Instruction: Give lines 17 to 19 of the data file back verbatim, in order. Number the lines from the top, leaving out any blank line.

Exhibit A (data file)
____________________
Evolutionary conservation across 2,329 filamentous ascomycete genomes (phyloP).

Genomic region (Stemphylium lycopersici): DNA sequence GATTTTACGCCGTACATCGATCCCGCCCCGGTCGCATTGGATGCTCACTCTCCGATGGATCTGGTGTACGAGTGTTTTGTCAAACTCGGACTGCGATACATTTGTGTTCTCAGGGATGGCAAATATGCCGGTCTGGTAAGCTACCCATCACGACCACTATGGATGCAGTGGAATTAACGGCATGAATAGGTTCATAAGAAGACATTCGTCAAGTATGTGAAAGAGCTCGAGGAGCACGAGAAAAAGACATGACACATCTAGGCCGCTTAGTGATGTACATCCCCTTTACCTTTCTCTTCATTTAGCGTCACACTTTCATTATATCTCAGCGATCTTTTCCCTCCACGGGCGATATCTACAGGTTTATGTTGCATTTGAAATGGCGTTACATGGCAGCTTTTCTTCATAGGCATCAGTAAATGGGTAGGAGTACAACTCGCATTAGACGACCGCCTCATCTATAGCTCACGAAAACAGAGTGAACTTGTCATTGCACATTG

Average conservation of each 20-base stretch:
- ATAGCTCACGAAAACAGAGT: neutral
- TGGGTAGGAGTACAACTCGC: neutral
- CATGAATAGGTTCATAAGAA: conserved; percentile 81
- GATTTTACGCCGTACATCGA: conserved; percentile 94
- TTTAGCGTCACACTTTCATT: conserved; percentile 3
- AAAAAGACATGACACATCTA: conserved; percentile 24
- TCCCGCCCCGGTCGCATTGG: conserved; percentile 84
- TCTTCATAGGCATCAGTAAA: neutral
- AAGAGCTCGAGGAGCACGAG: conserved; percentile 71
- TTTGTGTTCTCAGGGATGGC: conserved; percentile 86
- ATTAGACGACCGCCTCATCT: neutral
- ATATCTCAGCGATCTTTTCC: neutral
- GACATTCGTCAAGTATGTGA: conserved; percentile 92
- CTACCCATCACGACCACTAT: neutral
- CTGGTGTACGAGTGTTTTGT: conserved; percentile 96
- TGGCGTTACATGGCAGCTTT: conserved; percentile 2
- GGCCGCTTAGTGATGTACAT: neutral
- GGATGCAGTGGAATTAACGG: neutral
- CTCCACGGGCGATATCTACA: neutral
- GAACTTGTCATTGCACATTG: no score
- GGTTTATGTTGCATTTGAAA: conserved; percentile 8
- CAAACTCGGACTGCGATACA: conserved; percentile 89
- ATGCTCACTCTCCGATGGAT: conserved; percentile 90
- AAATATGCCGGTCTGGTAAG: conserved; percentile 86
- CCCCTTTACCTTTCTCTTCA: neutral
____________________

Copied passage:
- CTACCCATCACGACCACTAT: neutral
- CTGGTGTACGAGTGTTTTGT: conserved; percentile 96
- TGGCGTTACATGGCAGCTTT: conserved; percentile 2